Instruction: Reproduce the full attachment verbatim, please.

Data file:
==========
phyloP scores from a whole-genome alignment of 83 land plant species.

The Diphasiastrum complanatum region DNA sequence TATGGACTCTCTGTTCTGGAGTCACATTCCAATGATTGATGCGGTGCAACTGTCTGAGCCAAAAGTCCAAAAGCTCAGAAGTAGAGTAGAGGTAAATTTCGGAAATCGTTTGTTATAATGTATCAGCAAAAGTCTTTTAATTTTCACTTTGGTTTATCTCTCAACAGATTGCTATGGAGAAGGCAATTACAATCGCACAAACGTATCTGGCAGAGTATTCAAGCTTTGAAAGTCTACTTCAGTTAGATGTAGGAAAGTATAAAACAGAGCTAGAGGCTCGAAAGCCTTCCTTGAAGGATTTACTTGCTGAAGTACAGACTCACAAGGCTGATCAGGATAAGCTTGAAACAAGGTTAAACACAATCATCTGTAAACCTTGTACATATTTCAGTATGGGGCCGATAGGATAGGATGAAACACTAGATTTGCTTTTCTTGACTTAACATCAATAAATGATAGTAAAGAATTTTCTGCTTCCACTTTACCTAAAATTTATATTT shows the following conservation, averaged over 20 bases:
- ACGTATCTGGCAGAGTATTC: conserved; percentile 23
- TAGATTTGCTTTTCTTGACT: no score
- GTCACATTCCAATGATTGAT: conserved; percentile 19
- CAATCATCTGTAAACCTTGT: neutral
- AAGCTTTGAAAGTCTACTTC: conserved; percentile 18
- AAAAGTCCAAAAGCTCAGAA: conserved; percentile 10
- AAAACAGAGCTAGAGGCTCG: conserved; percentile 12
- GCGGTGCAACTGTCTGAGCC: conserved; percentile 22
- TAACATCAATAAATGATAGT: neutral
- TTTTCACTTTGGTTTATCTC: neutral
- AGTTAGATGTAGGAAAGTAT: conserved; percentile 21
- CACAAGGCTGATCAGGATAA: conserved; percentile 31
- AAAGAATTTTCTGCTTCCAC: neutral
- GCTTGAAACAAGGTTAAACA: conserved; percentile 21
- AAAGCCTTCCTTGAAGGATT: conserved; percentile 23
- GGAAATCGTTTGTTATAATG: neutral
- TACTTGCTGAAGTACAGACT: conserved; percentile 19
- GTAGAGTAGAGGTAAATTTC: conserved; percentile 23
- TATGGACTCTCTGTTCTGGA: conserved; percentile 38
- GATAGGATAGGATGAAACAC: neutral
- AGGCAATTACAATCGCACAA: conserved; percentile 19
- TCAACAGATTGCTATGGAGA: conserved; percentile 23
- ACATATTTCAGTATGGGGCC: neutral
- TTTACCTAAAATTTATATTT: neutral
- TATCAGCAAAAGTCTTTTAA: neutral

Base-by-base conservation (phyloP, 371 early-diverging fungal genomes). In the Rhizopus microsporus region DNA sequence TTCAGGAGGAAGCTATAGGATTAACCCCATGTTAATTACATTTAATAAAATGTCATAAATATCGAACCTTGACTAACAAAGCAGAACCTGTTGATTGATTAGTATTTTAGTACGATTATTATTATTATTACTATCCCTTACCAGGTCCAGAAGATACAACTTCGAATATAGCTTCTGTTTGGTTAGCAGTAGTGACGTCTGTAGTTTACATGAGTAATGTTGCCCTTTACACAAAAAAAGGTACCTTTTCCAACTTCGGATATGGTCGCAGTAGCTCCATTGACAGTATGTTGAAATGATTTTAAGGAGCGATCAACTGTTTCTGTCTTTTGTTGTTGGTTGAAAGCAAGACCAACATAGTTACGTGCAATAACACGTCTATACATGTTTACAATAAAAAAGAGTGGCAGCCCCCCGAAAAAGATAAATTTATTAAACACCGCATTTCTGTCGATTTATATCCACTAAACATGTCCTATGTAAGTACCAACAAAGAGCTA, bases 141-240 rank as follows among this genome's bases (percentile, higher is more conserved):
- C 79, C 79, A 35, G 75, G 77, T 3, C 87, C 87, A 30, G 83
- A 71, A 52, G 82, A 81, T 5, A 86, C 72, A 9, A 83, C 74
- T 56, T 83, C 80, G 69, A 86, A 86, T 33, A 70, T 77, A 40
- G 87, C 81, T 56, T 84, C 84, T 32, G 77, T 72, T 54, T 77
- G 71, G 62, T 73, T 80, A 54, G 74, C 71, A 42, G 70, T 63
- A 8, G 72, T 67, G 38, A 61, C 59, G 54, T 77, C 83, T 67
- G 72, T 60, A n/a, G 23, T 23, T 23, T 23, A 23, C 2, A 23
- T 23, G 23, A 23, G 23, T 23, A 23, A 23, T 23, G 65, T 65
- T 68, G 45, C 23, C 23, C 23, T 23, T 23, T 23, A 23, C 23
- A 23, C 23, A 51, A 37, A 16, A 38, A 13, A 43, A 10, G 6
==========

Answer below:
phyloP scores from a whole-genome alignment of 83 land plant species.

The Diphasiastrum complanatum region DNA sequence TATGGACTCTCTGTTCTGGAGTCACATTCCAATGATTGATGCGGTGCAACTGTCTGAGCCAAAAGTCCAAAAGCTCAGAAGTAGAGTAGAGGTAAATTTCGGAAATCGTTTGTTATAATGTATCAGCAAAAGTCTTTTAATTTTCACTTTGGTTTATCTCTCAACAGATTGCTATGGAGAAGGCAATTACAATCGCACAAACGTATCTGGCAGAGTATTCAAGCTTTGAAAGTCTACTTCAGTTAGATGTAGGAAAGTATAAAACAGAGCTAGAGGCTCGAAAGCCTTCCTTGAAGGATTTACTTGCTGAAGTACAGACTCACAAGGCTGATCAGGATAAGCTTGAAACAAGGTTAAACACAATCATCTGTAAACCTTGTACATATTTCAGTATGGGGCCGATAGGATAGGATGAAACACTAGATTTGCTTTTCTTGACTTAACATCAATAAATGATAGTAAAGAATTTTCTGCTTCCACTTTACCTAAAATTTATATTT shows the following conservation, averaged over 20 bases:
- ACGTATCTGGCAGAGTATTC: conserved; percentile 23
- TAGATTTGCTTTTCTTGACT: no score
- GTCACATTCCAATGATTGAT: conserved; percentile 19
- CAATCATCTGTAAACCTTGT: neutral
- AAGCTTTGAAAGTCTACTTC: conserved; percentile 18
- AAAAGTCCAAAAGCTCAGAA: conserved; percentile 10
- AAAACAGAGCTAGAGGCTCG: conserved; percentile 12
- GCGGTGCAACTGTCTGAGCC: conserved; percentile 22
- TAACATCAATAAATGATAGT: neutral
- TTTTCACTTTGGTTTATCTC: neutral
- AGTTAGATGTAGGAAAGTAT: conserved; percentile 21
- CACAAGGCTGATCAGGATAA: conserved; percentile 31
- AAAGAATTTTCTGCTTCCAC: neutral
- GCTTGAAACAAGGTTAAACA: conserved; percentile 21
- AAAGCCTTCCTTGAAGGATT: conserved; percentile 23
- GGAAATCGTTTGTTATAATG: neutral
- TACTTGCTGAAGTACAGACT: conserved; percentile 19
- GTAGAGTAGAGGTAAATTTC: conserved; percentile 23
- TATGGACTCTCTGTTCTGGA: conserved; percentile 38
- GATAGGATAGGATGAAACAC: neutral
- AGGCAATTACAATCGCACAA: conserved; percentile 19
- TCAACAGATTGCTATGGAGA: conserved; percentile 23
- ACATATTTCAGTATGGGGCC: neutral
- TTTACCTAAAATTTATATTT: neutral
- TATCAGCAAAAGTCTTTTAA: neutral

Base-by-base conservation (phyloP, 371 early-diverging fungal genomes). In the Rhizopus microsporus region DNA sequence TTCAGGAGGAAGCTATAGGATTAACCCCATGTTAATTACATTTAATAAAATGTCATAAATATCGAACCTTGACTAACAAAGCAGAACCTGTTGATTGATTAGTATTTTAGTACGATTATTATTATTATTACTATCCCTTACCAGGTCCAGAAGATACAACTTCGAATATAGCTTCTGTTTGGTTAGCAGTAGTGACGTCTGTAGTTTACATGAGTAATGTTGCCCTTTACACAAAAAAAGGTACCTTTTCCAACTTCGGATATGGTCGCAGTAGCTCCATTGACAGTATGTTGAAATGATTTTAAGGAGCGATCAACTGTTTCTGTCTTTTGTTGTTGGTTGAAAGCAAGACCAACATAGTTACGTGCAATAACACGTCTATACATGTTTACAATAAAAAAGAGTGGCAGCCCCCCGAAAAAGATAAATTTATTAAACACCGCATTTCTGTCGATTTATATCCACTAAACATGTCCTATGTAAGTACCAACAAAGAGCTA, bases 141-240 rank as follows among this genome's bases (percentile, higher is more conserved):
- C 79, C 79, A 35, G 75, G 77, T 3, C 87, C 87, A 30, G 83
- A 71, A 52, G 82, A 81, T 5, A 86, C 72, A 9, A 83, C 74
- T 56, T 83, C 80, G 69, A 86, A 86, T 33, A 70, T 77, A 40
- G 87, C 81, T 56, T 84, C 84, T 32, G 77, T 72, T 54, T 77
- G 71, G 62, T 73, T 80, A 54, G 74, C 71, A 42, G 70, T 63
- A 8, G 72, T 67, G 38, A 61, C 59, G 54, T 77, C 83, T 67
- G 72, T 60, A n/a, G 23, T 23, T 23, T 23, A 23, C 2, A 23
- T 23, G 23, A 23, G 23, T 23, A 23, A 23, T 23, G 65, T 65
- T 68, G 45, C 23, C 23, C 23, T 23, T 23, T 23, A 23, C 23
- A 23, C 23, A 51, A 37, A 16, A 38, A 13, A 43, A 10, G 6